My husband told me to look at what was on his computer screen when I popped into his office to tell him it was his turn to answer to the calls of our (supposed to be) sleeping darling 3 year-old, and, oh, by the way, would he mind opening the second bottle of wine on the way?

We've been through this, girl. I started drinking a lot right before I got pregnant, got worried, got pregnant, started drinking a lot after my child was born, got worried, stopped drinking, got comfortable, and now am sliding again.

I have been kicked off of sobriety websites so I'm not going to preach to you. I'm a renegade mom and always will be. And I don't know if I'll ever put the crianza down for the criancas (Spanish to Portuguese there).

But I think it's probably a lot less work, and a lot better for them, if we're laying there listening to those babies throw up or muttering how mean we are into the Playskool monitor than it is to wake up every morning wondering if they notice how we can't quite enjoy life with them without a drink.



Thank you Stephanie, and good luck. I'm not a mother, but I quit drinking the same day as you after years of progressive drinking. I feel better already, even though I go through occasional desires, especially in the evening. I'll be following your blog, and sincerely wish you all the best. I'm happy to have my brain back, and more time.Drinking makes problems much worse, and feel worse. A big hug!


You go girl! I had twins first and the third one five years later (why did I get pregnant again--I could've had twins!). I quit drinking 12 years ago when the twins were 7 and the baby 2. I wish I'd done it sooner, but if you'd told me I had to quite I would've said you're crazy and I would've probably hoped to maybe run over you a bit with my car.

Apart from marrying my husband and having my children, it was the best thing I've ever done. My husband joined me about two months later and we are constantly reminded how glad we are we did. I wish I'd done it sooner because my daughter was old enough to remember when I'd be cranky in the morning (they still get up early, no matter how much fun you had the night before). I know that my twins didn't drink in high school because they didn't see us drinking while telling them not to. We were honest with them about our drinking and how quiting and about how we never want to talk to either of our parents after 5:00 o'clock their time. How their personalities change. I know that we have much better family dinners because we aren't consumed with the idea that we just want to drink and will therefore ignore them; or that we want to get rid of them so we can drink. The older your children get the more they'll need you--homework, rides, sleepovers, advice. I always made my highschoolers (they just graduated!) wake me up when they came in at night (I couldn't always stay awake for the 11:00 curfew) and though I trusted them, I still hugged them and smelled them. You will enjoy your time with them so much more. You can get through this first part. Write yourself a list of all the reasons why you're doing this, and haul it out when you think a glass of wine would help right now. It does get easier. Parties are actually more fun. I find that now that I don't drink I don't notice that other people are drunk, I don't worry about what I said, and I go home remembering the party. Make sure you have your friends backing you up on this. Right after I quit I went out to dinner and two of us weren't drinking. The waiter said, oh, c'mon, you can have a litte. What an idiot. You can do it! Be brave, be strong and your kids will be so much better for it!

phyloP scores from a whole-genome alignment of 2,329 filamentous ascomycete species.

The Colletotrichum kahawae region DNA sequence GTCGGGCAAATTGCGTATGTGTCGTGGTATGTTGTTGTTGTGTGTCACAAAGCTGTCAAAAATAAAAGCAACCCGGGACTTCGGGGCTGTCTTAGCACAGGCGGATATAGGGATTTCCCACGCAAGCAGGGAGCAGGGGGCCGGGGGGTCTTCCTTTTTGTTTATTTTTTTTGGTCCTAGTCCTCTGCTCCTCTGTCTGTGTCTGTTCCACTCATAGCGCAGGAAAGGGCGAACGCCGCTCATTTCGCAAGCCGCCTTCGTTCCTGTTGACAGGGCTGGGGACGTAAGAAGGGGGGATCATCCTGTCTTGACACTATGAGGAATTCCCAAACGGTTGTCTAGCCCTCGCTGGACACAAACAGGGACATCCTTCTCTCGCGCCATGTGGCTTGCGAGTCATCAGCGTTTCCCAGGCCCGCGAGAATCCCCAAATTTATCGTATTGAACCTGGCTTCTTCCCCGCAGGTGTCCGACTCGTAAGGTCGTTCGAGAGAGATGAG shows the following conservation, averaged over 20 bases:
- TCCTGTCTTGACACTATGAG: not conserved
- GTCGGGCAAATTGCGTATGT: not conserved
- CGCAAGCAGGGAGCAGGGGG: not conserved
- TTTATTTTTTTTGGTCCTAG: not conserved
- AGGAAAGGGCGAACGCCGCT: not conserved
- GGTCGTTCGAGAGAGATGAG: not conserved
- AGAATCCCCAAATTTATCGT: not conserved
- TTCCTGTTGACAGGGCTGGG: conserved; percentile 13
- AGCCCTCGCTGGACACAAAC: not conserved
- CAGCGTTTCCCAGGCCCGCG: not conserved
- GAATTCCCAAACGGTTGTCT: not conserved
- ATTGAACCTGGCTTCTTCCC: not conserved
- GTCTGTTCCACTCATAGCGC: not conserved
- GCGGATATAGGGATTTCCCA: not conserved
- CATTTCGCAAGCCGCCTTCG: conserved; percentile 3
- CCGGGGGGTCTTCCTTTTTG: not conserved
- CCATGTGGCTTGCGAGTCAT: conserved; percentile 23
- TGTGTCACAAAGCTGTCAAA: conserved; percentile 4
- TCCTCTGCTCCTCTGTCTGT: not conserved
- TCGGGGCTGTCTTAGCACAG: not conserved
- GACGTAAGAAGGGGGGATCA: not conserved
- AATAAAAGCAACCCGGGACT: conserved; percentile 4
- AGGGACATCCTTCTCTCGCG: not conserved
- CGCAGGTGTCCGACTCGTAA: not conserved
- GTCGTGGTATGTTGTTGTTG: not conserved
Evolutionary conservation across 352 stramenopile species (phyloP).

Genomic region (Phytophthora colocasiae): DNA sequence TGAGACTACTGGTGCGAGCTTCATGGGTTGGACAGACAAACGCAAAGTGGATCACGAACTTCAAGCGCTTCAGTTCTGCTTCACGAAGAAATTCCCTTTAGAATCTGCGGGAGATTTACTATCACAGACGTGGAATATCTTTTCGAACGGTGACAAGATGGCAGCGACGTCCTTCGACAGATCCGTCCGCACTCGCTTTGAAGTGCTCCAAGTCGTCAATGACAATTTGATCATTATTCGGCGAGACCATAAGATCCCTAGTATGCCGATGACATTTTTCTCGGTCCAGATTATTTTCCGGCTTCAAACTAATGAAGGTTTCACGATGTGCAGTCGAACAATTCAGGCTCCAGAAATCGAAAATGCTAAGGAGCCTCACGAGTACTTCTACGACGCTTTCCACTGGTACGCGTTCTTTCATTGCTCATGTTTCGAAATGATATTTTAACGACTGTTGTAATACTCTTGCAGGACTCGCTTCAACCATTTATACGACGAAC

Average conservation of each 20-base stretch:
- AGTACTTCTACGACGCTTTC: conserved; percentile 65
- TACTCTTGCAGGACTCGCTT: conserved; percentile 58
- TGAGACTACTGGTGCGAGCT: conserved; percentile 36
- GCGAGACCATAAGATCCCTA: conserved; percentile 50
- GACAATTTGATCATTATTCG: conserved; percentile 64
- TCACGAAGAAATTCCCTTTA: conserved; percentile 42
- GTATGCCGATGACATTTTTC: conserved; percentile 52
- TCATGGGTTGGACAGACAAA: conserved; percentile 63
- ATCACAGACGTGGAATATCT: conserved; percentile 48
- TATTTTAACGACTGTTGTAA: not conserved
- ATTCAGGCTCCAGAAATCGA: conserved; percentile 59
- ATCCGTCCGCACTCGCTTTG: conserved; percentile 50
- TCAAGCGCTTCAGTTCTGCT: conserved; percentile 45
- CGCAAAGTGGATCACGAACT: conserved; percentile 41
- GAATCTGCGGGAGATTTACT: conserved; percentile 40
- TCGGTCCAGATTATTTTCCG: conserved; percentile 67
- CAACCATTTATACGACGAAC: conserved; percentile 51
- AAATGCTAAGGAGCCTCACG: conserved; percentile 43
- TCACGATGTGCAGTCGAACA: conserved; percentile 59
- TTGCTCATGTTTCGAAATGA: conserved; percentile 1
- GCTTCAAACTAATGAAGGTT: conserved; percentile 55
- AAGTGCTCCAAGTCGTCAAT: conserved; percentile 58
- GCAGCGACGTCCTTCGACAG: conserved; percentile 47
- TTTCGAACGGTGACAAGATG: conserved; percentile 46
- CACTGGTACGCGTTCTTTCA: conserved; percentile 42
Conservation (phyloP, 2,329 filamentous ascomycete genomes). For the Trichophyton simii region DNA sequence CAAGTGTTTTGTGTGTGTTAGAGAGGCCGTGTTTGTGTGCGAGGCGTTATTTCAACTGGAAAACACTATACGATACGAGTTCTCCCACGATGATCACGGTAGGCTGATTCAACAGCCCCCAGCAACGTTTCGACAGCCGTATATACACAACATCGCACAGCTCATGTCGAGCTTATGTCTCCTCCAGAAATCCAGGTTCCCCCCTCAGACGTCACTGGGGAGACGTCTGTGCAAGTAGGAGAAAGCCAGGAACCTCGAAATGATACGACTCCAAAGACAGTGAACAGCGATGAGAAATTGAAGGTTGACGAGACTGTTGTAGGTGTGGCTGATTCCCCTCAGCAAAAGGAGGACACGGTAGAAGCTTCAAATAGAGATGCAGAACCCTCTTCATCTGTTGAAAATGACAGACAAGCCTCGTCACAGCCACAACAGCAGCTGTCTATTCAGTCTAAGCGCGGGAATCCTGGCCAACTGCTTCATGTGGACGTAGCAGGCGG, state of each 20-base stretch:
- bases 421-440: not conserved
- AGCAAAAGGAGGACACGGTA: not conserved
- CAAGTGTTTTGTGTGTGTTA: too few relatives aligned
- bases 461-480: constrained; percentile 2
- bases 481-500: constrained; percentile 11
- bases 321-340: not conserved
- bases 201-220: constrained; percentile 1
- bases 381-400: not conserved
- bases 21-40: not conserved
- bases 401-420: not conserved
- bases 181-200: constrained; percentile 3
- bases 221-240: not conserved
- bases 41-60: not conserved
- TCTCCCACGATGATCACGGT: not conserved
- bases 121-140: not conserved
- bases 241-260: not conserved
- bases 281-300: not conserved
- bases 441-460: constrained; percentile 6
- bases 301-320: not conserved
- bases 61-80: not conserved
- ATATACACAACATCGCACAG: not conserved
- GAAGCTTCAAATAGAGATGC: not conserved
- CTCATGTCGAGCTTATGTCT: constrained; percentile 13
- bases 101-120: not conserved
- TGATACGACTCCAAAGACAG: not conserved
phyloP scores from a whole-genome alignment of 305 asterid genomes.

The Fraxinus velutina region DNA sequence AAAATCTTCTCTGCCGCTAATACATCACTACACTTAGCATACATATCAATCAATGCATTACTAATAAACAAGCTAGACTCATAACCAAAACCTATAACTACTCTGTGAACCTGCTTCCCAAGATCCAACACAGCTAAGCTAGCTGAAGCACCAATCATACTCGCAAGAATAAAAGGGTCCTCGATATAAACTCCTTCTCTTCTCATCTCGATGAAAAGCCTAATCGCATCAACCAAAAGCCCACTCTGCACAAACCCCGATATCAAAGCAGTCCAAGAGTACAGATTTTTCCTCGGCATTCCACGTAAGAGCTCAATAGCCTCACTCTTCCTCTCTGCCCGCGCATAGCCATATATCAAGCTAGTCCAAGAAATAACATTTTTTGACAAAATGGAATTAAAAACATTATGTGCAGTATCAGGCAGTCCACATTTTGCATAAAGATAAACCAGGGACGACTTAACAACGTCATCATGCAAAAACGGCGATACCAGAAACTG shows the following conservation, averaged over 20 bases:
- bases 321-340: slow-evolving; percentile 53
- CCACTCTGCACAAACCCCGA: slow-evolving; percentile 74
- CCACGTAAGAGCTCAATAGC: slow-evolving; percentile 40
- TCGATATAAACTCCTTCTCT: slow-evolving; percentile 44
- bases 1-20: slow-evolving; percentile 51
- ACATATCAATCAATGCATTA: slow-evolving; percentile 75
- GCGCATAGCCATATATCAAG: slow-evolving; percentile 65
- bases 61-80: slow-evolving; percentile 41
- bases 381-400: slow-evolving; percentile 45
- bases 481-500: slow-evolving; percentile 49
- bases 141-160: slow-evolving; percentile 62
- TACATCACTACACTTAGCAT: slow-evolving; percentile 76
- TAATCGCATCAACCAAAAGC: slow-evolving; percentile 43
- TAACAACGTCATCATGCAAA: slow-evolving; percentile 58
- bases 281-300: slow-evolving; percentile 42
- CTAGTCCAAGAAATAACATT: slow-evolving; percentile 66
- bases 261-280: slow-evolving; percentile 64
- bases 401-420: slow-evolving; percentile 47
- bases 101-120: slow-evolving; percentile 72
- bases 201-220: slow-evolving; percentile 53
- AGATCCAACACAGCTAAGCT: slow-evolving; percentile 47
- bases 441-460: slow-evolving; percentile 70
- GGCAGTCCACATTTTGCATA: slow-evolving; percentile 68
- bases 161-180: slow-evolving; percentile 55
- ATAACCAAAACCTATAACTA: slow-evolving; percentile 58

Brava Stefanie! This is huge and so healthy for you and your family. I had twins 10 months ago, who join my 4 year-old-son. My daughter has spina bifida, so I needed to stay home to be her primary caregiver and raise all my kids. I am loving being a stay-at-home-mom, but it is also the most challenging job I have ever had. I find that I drink more than I ever have (which still isn't much.) Luckily, I am fully aware of it and will not let it get out of control, but I see how easily it could- for any mom with a crazy-busy life and worries about her kids. I want to run away and hide at least once a day.
I can't really give any advice on super-fun things to do sober, but I can tell you that silence and breathing are two new-found coping mechanisms for me. Not having the TV blaring in the background during the day (something I used to do) helps so much. And taking time to BREATHE- 5 counts in and 10 counts out, alone or even holding both babies- calms us all down. At the end of the day, I am in much better shape if I have kept to these two simple things. Also, regular exercise. I have begun to crave walking with the kids or run/walking alone at night. Never thought I would say that!! Your body and mind will tell you when you're doing the right things. Congrats and best of luck to you!


Thank you for your honesty... Like you, I tried quitting cold turkey... but I could only last a month or two before I *had* to have something to (as you say) "soften the edges"... that's why I had to turn to a 12 step group for support. I hope you find what you need during your time away from alcohol... and if you need more help, there's lots out there.